• Worked with Mexican officials to spur U.S. table eggs exports to Mexico valued at $45 million per year.
  • Secured Japanese market access for poultry and poultry products from New York, Ohio and South Dakota. In 2011, U.S. poultry exports to Japan totaled $88 million.
  • Supported the shipment of U.S. cattle to new markets in 2012 by engaging foreign counterparts in preparation for exports and approving seven temporary export inspection facilities to supplement the agency's permanent export facilities, reducing the distance cattle traveled before export and helping exporters meet shipping deadlines. Turkish and Russian purchases alone during fiscal year 2012 were valued at roughly $300 million.
  • Secured the release of 324 shipments of U.S. agricultural products detained at foreign ports, valued at more than $41 million. For example, APHIS recently secured the release of seven grain shipments valued at $1.8 million from the port of Haiphong, Vietnam, and the agency continues to work with Vietnamese officials and the U.S. grain industry on a permanent solution that will keep exports moving efficiently to that market.

There are approximately 170 Foreign Service officers in USDA's Foreign Agricultural Service (FAS), staffing 98 offices covering 162 countries. U.S. farmers, ranchers, trade associations and private companies depend on FAS staff to guide them through export of their products. FAS provides reports on hot market prospects and offers expertise when trade barriers arise. Over the past year, FAS has helped to knock down hundreds of barriers to trade. Examples include:

  • Negotiated the release of hundreds of detained shipments in dozens of countries, valued at well over $60 million, and ranging from soybean meal in Latvia, to white zinfandel in the EU, rice bran pellets in Norway, Massachusetts scallops in Spain, and U.S. meat and poultry products in Taiwan.
  • Began implementing trade agreements with South Korea, Colombia and Panama, ensuring duty free access for a wide variety of U.S. food and farm products expected to boost U.S. agricultural exports by more than $2.3 billion per year when fully implemented, and support nearly 20,000 domestic jobs in the process.
  • Negotiated expanded access for U.S. beef to the United Arab Emirates and El Salvador. In 2012, U.S. beef and beef product exports to United Arab Emirates and El Salvador reached $47 million.
  • Engaged with China on a memorandum of understanding on soybean trade that prevented disruptions to over $12 billion of U.S. exports. Maintained market access for U.S. dairy—valued at over $432 million in 2012—by coordinating a draft dairy export certificate with the government of China.
  • Spearheaded negotiations with Indonesia to exempt countries with food safety recognition, including the United States, from new restrictions on a variety of imported fruit and vegetables. U.S. fresh fruit exports to Indonesia were $110 million in 2012.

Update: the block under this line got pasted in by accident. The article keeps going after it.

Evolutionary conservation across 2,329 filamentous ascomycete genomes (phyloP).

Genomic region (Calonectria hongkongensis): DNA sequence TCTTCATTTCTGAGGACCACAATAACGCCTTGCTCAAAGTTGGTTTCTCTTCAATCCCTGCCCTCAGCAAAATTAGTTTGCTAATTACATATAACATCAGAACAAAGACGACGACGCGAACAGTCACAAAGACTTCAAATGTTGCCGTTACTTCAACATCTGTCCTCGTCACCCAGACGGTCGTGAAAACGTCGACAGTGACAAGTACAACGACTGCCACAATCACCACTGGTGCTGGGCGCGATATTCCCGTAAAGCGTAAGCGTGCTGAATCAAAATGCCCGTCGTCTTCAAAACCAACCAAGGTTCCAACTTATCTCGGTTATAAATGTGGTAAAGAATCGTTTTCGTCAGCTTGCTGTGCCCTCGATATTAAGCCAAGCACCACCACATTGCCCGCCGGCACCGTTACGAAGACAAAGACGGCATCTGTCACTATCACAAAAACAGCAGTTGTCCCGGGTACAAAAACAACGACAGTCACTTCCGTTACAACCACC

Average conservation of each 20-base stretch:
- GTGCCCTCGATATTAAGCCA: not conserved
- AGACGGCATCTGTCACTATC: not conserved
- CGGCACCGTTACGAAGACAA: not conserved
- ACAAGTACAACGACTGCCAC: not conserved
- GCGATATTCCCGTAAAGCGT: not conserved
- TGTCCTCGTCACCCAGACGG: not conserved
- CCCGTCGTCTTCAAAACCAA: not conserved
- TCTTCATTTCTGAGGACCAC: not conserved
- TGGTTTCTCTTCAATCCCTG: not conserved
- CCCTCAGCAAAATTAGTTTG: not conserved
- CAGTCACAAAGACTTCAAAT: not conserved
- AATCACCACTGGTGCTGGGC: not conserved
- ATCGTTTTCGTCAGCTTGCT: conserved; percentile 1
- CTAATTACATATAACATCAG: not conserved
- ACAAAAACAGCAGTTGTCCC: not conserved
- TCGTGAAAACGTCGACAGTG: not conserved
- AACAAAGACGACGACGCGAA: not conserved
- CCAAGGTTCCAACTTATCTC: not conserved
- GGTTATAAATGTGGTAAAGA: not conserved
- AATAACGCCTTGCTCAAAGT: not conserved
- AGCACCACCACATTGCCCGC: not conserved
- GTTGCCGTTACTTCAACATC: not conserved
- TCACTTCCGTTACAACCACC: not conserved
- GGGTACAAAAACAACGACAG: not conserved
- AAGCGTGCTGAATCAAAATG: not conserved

• Helped to negotiate the organic equivalence arrangement with the European Union. This partnership between the two largest organic-producers in the world will establish a strong foundation from which to promote organic agriculture, benefiting the growing organic industry and supporting jobs and businesses on a global scale.
  • Engaged with India on a measure likely to have halted U.S. apple and pear exports valued at nearly $110 million annually.
  • Expanded market access for U.S. potatoes in Asia, and positioned U.S exporters to take advantage of the U.S.-Korea Trade Agreement that permits duty-free entry of up to 3,000 metric tons of U.S. potatoes each year. Last year, the United States exported $7 million of fresh potatoes to Korea.
  • Worked with Mexico to remove a 16 percent tax on dehydrated U.S. cranberries that had been erroneously applied for two months.

The Obama Administration, with Agriculture Secretary Vilsack's leadership, has aggressively worked to expand export opportunities and reduce barriers to trade, helping to push agricultural exports to record levels. U.S. agriculture is currently experiencing its best period in history thanks to the productivity, resiliency, and resourcefulness of our producers and agribusinesses. Today, net farm income is at record levels while debt has been cut in half since the 1980s. Overall, American agriculture supports 1 in 12 jobs in the United States and provides American consumers with 83 percent of the food we consume, while maintaining affordability and choice. Strong agricultural exports contribute to a positive U.S. trade balance, create jobs, boost economic growth and support President Obama's National Export Initiative goal of doubling all U.S. exports by the end of 2014.